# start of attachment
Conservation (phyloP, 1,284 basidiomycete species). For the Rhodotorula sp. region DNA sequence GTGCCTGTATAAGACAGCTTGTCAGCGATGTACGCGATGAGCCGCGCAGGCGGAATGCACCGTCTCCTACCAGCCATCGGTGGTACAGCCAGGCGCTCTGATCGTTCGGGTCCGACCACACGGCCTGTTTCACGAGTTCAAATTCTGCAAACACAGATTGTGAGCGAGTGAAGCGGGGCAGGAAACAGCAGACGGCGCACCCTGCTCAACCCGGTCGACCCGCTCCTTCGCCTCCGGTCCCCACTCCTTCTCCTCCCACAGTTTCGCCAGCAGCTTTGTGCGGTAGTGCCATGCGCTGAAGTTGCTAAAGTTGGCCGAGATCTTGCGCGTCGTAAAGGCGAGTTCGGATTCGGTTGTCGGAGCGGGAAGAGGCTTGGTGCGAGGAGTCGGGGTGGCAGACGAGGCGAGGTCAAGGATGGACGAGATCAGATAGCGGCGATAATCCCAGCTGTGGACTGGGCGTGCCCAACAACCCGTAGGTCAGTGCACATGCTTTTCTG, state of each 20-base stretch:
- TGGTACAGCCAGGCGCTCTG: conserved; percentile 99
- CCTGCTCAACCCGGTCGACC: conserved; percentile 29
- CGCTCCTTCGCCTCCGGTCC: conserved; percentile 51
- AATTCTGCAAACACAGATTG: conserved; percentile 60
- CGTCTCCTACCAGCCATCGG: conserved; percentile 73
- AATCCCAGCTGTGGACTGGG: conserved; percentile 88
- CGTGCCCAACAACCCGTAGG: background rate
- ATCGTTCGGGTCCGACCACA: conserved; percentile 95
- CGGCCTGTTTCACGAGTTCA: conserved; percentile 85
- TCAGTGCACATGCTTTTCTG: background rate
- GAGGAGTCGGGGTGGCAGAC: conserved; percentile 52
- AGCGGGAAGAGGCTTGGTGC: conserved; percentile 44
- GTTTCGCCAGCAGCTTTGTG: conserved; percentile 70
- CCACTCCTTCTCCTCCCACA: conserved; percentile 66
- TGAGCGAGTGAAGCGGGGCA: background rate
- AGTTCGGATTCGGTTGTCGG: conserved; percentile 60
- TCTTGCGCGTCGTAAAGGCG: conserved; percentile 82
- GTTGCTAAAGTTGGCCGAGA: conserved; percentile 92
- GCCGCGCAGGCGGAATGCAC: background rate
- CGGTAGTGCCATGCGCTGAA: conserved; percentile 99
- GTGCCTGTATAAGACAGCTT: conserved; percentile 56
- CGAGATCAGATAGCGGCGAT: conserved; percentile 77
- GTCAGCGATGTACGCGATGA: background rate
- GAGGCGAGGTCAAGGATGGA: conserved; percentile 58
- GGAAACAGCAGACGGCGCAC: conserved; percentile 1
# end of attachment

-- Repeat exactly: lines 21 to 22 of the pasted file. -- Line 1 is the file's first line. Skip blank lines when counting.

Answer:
- CGGTAGTGCCATGCGCTGAA: conserved; percentile 99
- GTGCCTGTATAAGACAGCTT: conserved; percentile 56